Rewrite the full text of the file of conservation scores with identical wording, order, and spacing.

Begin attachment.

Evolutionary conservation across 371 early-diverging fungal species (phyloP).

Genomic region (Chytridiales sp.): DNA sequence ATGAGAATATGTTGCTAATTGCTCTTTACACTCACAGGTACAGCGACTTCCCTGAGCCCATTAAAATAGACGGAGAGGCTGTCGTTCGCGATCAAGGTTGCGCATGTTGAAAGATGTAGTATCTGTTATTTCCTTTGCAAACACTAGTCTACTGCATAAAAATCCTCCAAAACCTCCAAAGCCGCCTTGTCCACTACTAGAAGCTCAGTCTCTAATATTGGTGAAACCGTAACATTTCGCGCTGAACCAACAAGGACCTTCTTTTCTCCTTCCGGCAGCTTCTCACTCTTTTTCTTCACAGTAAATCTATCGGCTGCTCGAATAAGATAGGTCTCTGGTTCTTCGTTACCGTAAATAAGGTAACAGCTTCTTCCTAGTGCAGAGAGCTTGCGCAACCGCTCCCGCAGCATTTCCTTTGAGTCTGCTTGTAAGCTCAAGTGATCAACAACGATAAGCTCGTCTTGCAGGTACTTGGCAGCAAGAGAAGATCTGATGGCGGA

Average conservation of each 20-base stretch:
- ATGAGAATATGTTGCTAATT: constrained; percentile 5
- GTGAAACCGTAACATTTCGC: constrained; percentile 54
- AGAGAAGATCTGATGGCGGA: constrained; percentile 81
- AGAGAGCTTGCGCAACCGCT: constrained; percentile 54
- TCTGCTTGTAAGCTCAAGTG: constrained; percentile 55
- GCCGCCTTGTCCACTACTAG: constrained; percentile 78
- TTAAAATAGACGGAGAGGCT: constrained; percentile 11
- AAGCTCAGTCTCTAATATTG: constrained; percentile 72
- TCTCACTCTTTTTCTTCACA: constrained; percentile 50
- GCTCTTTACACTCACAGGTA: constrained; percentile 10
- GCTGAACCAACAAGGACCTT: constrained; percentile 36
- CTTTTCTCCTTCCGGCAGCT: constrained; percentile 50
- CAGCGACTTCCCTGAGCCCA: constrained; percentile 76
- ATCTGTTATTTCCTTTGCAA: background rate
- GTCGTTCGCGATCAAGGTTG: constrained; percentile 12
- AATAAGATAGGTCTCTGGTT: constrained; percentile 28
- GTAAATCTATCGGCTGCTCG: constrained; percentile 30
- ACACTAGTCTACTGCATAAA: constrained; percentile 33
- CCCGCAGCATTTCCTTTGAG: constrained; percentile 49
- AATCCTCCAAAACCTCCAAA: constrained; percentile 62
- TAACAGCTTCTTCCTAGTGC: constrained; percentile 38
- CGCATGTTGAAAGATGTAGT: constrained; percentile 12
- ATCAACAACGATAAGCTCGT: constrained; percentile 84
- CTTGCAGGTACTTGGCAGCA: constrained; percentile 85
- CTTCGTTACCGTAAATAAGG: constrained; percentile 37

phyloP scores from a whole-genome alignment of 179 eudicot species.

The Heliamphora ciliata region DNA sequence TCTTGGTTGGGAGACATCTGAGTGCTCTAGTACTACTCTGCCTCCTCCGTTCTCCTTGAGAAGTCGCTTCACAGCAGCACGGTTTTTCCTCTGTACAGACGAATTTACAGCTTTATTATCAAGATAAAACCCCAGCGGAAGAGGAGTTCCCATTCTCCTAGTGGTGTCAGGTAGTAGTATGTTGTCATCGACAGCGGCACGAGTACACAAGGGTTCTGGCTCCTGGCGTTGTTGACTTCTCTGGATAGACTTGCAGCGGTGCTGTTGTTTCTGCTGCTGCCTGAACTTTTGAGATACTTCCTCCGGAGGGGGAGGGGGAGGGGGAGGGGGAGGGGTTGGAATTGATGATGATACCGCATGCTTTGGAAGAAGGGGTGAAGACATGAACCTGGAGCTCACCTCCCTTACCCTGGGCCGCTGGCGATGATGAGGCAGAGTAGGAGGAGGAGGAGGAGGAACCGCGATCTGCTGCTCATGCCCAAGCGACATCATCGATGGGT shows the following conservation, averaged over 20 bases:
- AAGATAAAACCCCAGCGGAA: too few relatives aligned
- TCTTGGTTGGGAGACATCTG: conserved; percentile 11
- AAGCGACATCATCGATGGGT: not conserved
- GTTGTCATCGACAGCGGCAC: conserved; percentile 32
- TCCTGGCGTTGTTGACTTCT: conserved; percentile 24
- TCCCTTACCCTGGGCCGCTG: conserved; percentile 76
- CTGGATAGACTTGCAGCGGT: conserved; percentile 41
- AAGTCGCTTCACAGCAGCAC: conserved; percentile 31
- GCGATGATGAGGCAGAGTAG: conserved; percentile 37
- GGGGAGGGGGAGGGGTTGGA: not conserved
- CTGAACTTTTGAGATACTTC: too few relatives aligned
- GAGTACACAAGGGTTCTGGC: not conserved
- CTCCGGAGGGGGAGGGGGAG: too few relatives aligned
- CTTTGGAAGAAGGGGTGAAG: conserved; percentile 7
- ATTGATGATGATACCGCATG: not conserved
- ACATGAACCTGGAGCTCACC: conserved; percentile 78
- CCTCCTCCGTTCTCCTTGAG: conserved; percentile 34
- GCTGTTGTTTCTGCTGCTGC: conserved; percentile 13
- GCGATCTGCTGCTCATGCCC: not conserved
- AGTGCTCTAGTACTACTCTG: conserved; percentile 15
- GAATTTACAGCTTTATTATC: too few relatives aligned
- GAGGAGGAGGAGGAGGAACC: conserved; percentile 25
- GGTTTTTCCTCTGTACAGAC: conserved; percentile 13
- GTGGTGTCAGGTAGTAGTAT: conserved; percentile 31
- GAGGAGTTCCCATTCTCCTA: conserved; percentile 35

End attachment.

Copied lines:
Evolutionary conservation across 371 early-diverging fungal species (phyloP).

Genomic region (Chytridiales sp.): DNA sequence ATGAGAATATGTTGCTAATTGCTCTTTACACTCACAGGTACAGCGACTTCCCTGAGCCCATTAAAATAGACGGAGAGGCTGTCGTTCGCGATCAAGGTTGCGCATGTTGAAAGATGTAGTATCTGTTATTTCCTTTGCAAACACTAGTCTACTGCATAAAAATCCTCCAAAACCTCCAAAGCCGCCTTGTCCACTACTAGAAGCTCAGTCTCTAATATTGGTGAAACCGTAACATTTCGCGCTGAACCAACAAGGACCTTCTTTTCTCCTTCCGGCAGCTTCTCACTCTTTTTCTTCACAGTAAATCTATCGGCTGCTCGAATAAGATAGGTCTCTGGTTCTTCGTTACCGTAAATAAGGTAACAGCTTCTTCCTAGTGCAGAGAGCTTGCGCAACCGCTCCCGCAGCATTTCCTTTGAGTCTGCTTGTAAGCTCAAGTGATCAACAACGATAAGCTCGTCTTGCAGGTACTTGGCAGCAAGAGAAGATCTGATGGCGGA

Average conservation of each 20-base stretch:
- ATGAGAATATGTTGCTAATT: constrained; percentile 5
- GTGAAACCGTAACATTTCGC: constrained; percentile 54
- AGAGAAGATCTGATGGCGGA: constrained; percentile 81
- AGAGAGCTTGCGCAACCGCT: constrained; percentile 54
- TCTGCTTGTAAGCTCAAGTG: constrained; percentile 55
- GCCGCCTTGTCCACTACTAG: constrained; percentile 78
- TTAAAATAGACGGAGAGGCT: constrained; percentile 11
- AAGCTCAGTCTCTAATATTG: constrained; percentile 72
- TCTCACTCTTTTTCTTCACA: constrained; percentile 50
- GCTCTTTACACTCACAGGTA: constrained; percentile 10
- GCTGAACCAACAAGGACCTT: constrained; percentile 36
- CTTTTCTCCTTCCGGCAGCT: constrained; percentile 50
- CAGCGACTTCCCTGAGCCCA: constrained; percentile 76
- ATCTGTTATTTCCTTTGCAA: background rate
- GTCGTTCGCGATCAAGGTTG: constrained; percentile 12
- AATAAGATAGGTCTCTGGTT: constrained; percentile 28
- GTAAATCTATCGGCTGCTCG: constrained; percentile 30
- ACACTAGTCTACTGCATAAA: constrained; percentile 33
- CCCGCAGCATTTCCTTTGAG: constrained; percentile 49
- AATCCTCCAAAACCTCCAAA: constrained; percentile 62
- TAACAGCTTCTTCCTAGTGC: constrained; percentile 38
- CGCATGTTGAAAGATGTAGT: constrained; percentile 12
- ATCAACAACGATAAGCTCGT: constrained; percentile 84
- CTTGCAGGTACTTGGCAGCA: constrained; percentile 85
- CTTCGTTACCGTAAATAAGG: constrained; percentile 37

phyloP scores from a whole-genome alignment of 179 eudicot species.

The Heliamphora ciliata region DNA sequence TCTTGGTTGGGAGACATCTGAGTGCTCTAGTACTACTCTGCCTCCTCCGTTCTCCTTGAGAAGTCGCTTCACAGCAGCACGGTTTTTCCTCTGTACAGACGAATTTACAGCTTTATTATCAAGATAAAACCCCAGCGGAAGAGGAGTTCCCATTCTCCTAGTGGTGTCAGGTAGTAGTATGTTGTCATCGACAGCGGCACGAGTACACAAGGGTTCTGGCTCCTGGCGTTGTTGACTTCTCTGGATAGACTTGCAGCGGTGCTGTTGTTTCTGCTGCTGCCTGAACTTTTGAGATACTTCCTCCGGAGGGGGAGGGGGAGGGGGAGGGGGAGGGGTTGGAATTGATGATGATACCGCATGCTTTGGAAGAAGGGGTGAAGACATGAACCTGGAGCTCACCTCCCTTACCCTGGGCCGCTGGCGATGATGAGGCAGAGTAGGAGGAGGAGGAGGAGGAACCGCGATCTGCTGCTCATGCCCAAGCGACATCATCGATGGGT shows the following conservation, averaged over 20 bases:
- AAGATAAAACCCCAGCGGAA: too few relatives aligned
- TCTTGGTTGGGAGACATCTG: conserved; percentile 11
- AAGCGACATCATCGATGGGT: not conserved
- GTTGTCATCGACAGCGGCAC: conserved; percentile 32
- TCCTGGCGTTGTTGACTTCT: conserved; percentile 24
- TCCCTTACCCTGGGCCGCTG: conserved; percentile 76
- CTGGATAGACTTGCAGCGGT: conserved; percentile 41
- AAGTCGCTTCACAGCAGCAC: conserved; percentile 31
- GCGATGATGAGGCAGAGTAG: conserved; percentile 37
- GGGGAGGGGGAGGGGTTGGA: not conserved
- CTGAACTTTTGAGATACTTC: too few relatives aligned
- GAGTACACAAGGGTTCTGGC: not conserved
- CTCCGGAGGGGGAGGGGGAG: too few relatives aligned
- CTTTGGAAGAAGGGGTGAAG: conserved; percentile 7
- ATTGATGATGATACCGCATG: not conserved
- ACATGAACCTGGAGCTCACC: conserved; percentile 78
- CCTCCTCCGTTCTCCTTGAG: conserved; percentile 34
- GCTGTTGTTTCTGCTGCTGC: conserved; percentile 13
- GCGATCTGCTGCTCATGCCC: not conserved
- AGTGCTCTAGTACTACTCTG: conserved; percentile 15
- GAATTTACAGCTTTATTATC: too few relatives aligned
- GAGGAGGAGGAGGAGGAACC: conserved; percentile 25
- GGTTTTTCCTCTGTACAGAC: conserved; percentile 13
- GTGGTGTCAGGTAGTAGTAT: conserved; percentile 31
- GAGGAGTTCCCATTCTCCTA: conserved; percentile 35